NEW YORK — The discrimination experienced by sexual minorities can increase the chance of a heart attack, but support from their father may be an antidote, according to new research from New York University, ABC News reports.
“Father support mitigates the negative effects of discrimination on inflammation, but only for low to moderate levels,” Dr. Stephanie Cook, senior author of the study and assistant professor of biostatics and social behavioral sciences at New York University College of Global Public Health, told ABC News.
“We neglect the role of fathers and we need to increase interventions as gay, lesbian, bisexual, transgender and queer youth are more likely to be rejected by their fathers. Public policy needs to focus on how we can increase support,” she said.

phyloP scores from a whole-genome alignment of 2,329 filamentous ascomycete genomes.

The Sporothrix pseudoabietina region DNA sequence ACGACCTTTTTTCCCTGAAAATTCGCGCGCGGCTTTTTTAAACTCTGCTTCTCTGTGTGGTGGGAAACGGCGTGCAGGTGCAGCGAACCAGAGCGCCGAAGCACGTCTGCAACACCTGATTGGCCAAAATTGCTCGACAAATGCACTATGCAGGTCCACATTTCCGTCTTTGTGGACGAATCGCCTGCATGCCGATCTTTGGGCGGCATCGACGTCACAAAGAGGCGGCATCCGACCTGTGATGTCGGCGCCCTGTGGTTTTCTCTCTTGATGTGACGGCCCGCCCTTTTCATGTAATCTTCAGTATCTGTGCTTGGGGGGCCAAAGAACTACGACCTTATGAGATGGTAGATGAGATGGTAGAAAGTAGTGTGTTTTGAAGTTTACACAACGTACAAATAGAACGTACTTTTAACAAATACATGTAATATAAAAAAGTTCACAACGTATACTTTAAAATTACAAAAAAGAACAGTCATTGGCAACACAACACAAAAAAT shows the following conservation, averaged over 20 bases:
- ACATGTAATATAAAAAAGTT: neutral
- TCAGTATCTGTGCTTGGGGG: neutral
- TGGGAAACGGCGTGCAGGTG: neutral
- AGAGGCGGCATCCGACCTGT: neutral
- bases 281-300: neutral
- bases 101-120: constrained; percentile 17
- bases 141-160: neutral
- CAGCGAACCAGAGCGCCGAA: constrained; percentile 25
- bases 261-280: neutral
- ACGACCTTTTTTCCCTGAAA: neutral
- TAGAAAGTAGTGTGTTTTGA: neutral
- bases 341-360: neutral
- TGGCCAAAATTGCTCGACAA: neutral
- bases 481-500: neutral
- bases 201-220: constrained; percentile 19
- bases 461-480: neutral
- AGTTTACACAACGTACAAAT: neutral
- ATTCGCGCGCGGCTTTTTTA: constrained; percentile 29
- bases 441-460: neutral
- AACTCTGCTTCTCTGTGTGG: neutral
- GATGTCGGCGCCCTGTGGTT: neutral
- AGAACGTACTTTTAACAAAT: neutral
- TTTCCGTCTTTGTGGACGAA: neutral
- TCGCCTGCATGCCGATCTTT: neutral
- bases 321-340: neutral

Researchers examined C-reactive proteins, or CRP, which increase when something starts to become inflamed in the body. This biomarker can be measured in the blood and may potentially predict future cardiovascular risk. Researchers looked at CRP in relation to perceived discrimination with both maternal and paternal support, ABC News reports.
The study took high schoolers in grades seven-12 who were subsequently followed into young adulthood. They were interviewed about their sexual orientation, and those who were sexual minorities were asked about any discrimination they’d felt, and the social support they got from their father and mother.